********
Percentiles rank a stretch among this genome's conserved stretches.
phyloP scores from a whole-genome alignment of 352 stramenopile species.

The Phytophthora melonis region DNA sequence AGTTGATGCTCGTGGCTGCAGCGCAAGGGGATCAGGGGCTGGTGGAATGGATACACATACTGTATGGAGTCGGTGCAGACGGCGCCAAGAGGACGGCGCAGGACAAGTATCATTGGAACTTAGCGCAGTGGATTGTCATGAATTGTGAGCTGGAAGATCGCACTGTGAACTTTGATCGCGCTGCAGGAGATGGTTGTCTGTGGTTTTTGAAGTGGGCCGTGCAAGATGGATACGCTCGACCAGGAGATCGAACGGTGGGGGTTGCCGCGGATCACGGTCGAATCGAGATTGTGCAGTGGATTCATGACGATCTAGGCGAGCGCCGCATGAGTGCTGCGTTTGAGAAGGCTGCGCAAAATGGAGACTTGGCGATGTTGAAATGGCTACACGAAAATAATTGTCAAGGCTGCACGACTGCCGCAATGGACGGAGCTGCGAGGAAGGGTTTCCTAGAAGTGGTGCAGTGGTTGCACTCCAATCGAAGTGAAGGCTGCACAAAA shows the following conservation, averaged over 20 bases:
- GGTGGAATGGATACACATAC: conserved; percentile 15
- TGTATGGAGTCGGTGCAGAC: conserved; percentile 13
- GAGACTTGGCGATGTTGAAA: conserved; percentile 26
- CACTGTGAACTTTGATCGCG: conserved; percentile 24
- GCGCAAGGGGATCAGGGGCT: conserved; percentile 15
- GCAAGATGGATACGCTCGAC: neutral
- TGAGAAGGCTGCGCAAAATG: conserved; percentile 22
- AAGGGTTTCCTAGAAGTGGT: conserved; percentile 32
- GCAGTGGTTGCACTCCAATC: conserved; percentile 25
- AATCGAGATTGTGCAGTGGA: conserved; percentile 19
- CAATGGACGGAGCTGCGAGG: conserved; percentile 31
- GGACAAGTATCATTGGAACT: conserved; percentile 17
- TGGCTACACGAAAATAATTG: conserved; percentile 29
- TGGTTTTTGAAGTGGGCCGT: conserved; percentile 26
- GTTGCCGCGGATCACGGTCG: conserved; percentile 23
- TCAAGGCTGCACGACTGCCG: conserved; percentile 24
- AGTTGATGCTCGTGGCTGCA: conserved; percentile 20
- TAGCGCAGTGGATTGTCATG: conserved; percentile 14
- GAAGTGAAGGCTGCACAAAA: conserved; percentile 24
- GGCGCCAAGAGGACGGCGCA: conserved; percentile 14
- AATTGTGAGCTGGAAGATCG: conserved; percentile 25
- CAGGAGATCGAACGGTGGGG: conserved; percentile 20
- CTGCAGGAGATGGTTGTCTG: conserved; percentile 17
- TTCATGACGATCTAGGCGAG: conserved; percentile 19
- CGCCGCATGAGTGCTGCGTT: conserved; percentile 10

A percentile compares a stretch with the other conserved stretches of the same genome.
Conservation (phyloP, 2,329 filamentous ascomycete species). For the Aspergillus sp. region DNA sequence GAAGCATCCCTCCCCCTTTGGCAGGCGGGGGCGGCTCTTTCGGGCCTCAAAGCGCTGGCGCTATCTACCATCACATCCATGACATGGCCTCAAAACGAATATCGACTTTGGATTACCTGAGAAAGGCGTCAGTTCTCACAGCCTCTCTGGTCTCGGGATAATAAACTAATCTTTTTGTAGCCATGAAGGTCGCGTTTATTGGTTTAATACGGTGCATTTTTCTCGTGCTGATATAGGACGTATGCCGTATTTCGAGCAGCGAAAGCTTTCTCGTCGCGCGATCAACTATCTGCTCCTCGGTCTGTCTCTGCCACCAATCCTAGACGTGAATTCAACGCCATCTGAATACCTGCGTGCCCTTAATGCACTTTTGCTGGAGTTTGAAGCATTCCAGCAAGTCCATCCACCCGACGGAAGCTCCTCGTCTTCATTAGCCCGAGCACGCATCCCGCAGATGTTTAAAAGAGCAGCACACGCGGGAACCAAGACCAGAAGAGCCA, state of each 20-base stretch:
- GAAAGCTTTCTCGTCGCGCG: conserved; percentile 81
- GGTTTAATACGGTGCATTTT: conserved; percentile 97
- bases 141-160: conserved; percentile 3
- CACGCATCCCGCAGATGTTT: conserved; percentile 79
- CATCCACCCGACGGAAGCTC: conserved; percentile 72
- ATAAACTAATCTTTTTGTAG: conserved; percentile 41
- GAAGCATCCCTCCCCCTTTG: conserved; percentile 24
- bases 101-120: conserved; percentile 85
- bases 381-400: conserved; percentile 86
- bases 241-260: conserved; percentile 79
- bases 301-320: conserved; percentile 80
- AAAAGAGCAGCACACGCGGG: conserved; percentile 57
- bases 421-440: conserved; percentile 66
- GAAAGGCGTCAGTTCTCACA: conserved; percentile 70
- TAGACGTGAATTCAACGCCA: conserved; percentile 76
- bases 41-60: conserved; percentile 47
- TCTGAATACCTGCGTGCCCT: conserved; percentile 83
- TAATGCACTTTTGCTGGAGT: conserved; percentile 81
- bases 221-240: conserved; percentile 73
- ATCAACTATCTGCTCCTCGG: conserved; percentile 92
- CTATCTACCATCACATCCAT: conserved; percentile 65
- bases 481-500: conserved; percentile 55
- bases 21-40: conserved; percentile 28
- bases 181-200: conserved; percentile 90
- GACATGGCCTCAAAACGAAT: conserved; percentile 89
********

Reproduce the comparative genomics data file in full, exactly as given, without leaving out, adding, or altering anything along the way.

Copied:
Percentiles rank a stretch among this genome's conserved stretches.
phyloP scores from a whole-genome alignment of 352 stramenopile species.

The Phytophthora melonis region DNA sequence AGTTGATGCTCGTGGCTGCAGCGCAAGGGGATCAGGGGCTGGTGGAATGGATACACATACTGTATGGAGTCGGTGCAGACGGCGCCAAGAGGACGGCGCAGGACAAGTATCATTGGAACTTAGCGCAGTGGATTGTCATGAATTGTGAGCTGGAAGATCGCACTGTGAACTTTGATCGCGCTGCAGGAGATGGTTGTCTGTGGTTTTTGAAGTGGGCCGTGCAAGATGGATACGCTCGACCAGGAGATCGAACGGTGGGGGTTGCCGCGGATCACGGTCGAATCGAGATTGTGCAGTGGATTCATGACGATCTAGGCGAGCGCCGCATGAGTGCTGCGTTTGAGAAGGCTGCGCAAAATGGAGACTTGGCGATGTTGAAATGGCTACACGAAAATAATTGTCAAGGCTGCACGACTGCCGCAATGGACGGAGCTGCGAGGAAGGGTTTCCTAGAAGTGGTGCAGTGGTTGCACTCCAATCGAAGTGAAGGCTGCACAAAA shows the following conservation, averaged over 20 bases:
- GGTGGAATGGATACACATAC: conserved; percentile 15
- TGTATGGAGTCGGTGCAGAC: conserved; percentile 13
- GAGACTTGGCGATGTTGAAA: conserved; percentile 26
- CACTGTGAACTTTGATCGCG: conserved; percentile 24
- GCGCAAGGGGATCAGGGGCT: conserved; percentile 15
- GCAAGATGGATACGCTCGAC: neutral
- TGAGAAGGCTGCGCAAAATG: conserved; percentile 22
- AAGGGTTTCCTAGAAGTGGT: conserved; percentile 32
- GCAGTGGTTGCACTCCAATC: conserved; percentile 25
- AATCGAGATTGTGCAGTGGA: conserved; percentile 19
- CAATGGACGGAGCTGCGAGG: conserved; percentile 31
- GGACAAGTATCATTGGAACT: conserved; percentile 17
- TGGCTACACGAAAATAATTG: conserved; percentile 29
- TGGTTTTTGAAGTGGGCCGT: conserved; percentile 26
- GTTGCCGCGGATCACGGTCG: conserved; percentile 23
- TCAAGGCTGCACGACTGCCG: conserved; percentile 24
- AGTTGATGCTCGTGGCTGCA: conserved; percentile 20
- TAGCGCAGTGGATTGTCATG: conserved; percentile 14
- GAAGTGAAGGCTGCACAAAA: conserved; percentile 24
- GGCGCCAAGAGGACGGCGCA: conserved; percentile 14
- AATTGTGAGCTGGAAGATCG: conserved; percentile 25
- CAGGAGATCGAACGGTGGGG: conserved; percentile 20
- CTGCAGGAGATGGTTGTCTG: conserved; percentile 17
- TTCATGACGATCTAGGCGAG: conserved; percentile 19
- CGCCGCATGAGTGCTGCGTT: conserved; percentile 10

A percentile compares a stretch with the other conserved stretches of the same genome.
Conservation (phyloP, 2,329 filamentous ascomycete species). For the Aspergillus sp. region DNA sequence GAAGCATCCCTCCCCCTTTGGCAGGCGGGGGCGGCTCTTTCGGGCCTCAAAGCGCTGGCGCTATCTACCATCACATCCATGACATGGCCTCAAAACGAATATCGACTTTGGATTACCTGAGAAAGGCGTCAGTTCTCACAGCCTCTCTGGTCTCGGGATAATAAACTAATCTTTTTGTAGCCATGAAGGTCGCGTTTATTGGTTTAATACGGTGCATTTTTCTCGTGCTGATATAGGACGTATGCCGTATTTCGAGCAGCGAAAGCTTTCTCGTCGCGCGATCAACTATCTGCTCCTCGGTCTGTCTCTGCCACCAATCCTAGACGTGAATTCAACGCCATCTGAATACCTGCGTGCCCTTAATGCACTTTTGCTGGAGTTTGAAGCATTCCAGCAAGTCCATCCACCCGACGGAAGCTCCTCGTCTTCATTAGCCCGAGCACGCATCCCGCAGATGTTTAAAAGAGCAGCACACGCGGGAACCAAGACCAGAAGAGCCA, state of each 20-base stretch:
- GAAAGCTTTCTCGTCGCGCG: conserved; percentile 81
- GGTTTAATACGGTGCATTTT: conserved; percentile 97
- bases 141-160: conserved; percentile 3
- CACGCATCCCGCAGATGTTT: conserved; percentile 79
- CATCCACCCGACGGAAGCTC: conserved; percentile 72
- ATAAACTAATCTTTTTGTAG: conserved; percentile 41
- GAAGCATCCCTCCCCCTTTG: conserved; percentile 24
- bases 101-120: conserved; percentile 85
- bases 381-400: conserved; percentile 86
- bases 241-260: conserved; percentile 79
- bases 301-320: conserved; percentile 80
- AAAAGAGCAGCACACGCGGG: conserved; percentile 57
- bases 421-440: conserved; percentile 66
- GAAAGGCGTCAGTTCTCACA: conserved; percentile 70
- TAGACGTGAATTCAACGCCA: conserved; percentile 76
- bases 41-60: conserved; percentile 47
- TCTGAATACCTGCGTGCCCT: conserved; percentile 83
- TAATGCACTTTTGCTGGAGT: conserved; percentile 81
- bases 221-240: conserved; percentile 73
- ATCAACTATCTGCTCCTCGG: conserved; percentile 92
- CTATCTACCATCACATCCAT: conserved; percentile 65
- bases 481-500: conserved; percentile 55
- bases 21-40: conserved; percentile 28
- bases 181-200: conserved; percentile 90
- GACATGGCCTCAAAACGAAT: conserved; percentile 89